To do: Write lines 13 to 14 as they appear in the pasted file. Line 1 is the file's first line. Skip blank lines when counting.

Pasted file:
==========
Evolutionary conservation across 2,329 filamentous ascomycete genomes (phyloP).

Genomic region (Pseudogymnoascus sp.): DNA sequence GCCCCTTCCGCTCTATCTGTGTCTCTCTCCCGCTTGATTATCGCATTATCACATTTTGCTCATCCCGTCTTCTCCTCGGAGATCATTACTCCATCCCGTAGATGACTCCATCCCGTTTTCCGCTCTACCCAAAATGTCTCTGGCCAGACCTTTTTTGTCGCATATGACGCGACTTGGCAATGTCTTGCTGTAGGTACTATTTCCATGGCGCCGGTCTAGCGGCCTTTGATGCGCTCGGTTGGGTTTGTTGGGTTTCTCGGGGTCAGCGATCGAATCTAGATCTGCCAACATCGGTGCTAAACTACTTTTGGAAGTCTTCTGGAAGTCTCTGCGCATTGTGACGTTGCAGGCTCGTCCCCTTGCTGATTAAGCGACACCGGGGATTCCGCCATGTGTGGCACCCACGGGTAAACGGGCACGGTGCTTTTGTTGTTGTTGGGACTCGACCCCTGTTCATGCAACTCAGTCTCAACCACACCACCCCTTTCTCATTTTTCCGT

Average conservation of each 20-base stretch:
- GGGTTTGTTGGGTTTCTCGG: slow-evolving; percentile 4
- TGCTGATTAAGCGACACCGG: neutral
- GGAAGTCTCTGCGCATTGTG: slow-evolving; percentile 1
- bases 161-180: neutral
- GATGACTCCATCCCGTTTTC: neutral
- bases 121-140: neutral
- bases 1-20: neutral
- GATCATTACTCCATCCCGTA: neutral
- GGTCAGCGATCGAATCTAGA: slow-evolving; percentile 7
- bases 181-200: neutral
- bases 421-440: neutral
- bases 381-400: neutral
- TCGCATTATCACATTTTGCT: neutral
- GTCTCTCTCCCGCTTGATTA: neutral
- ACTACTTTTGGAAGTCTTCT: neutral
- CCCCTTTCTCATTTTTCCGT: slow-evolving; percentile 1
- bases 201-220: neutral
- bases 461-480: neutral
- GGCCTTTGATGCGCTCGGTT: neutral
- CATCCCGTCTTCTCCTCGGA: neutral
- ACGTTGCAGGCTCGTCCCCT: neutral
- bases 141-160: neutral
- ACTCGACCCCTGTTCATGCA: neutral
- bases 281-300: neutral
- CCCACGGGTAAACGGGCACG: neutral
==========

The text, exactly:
- bases 181-200: neutral
- bases 421-440: neutral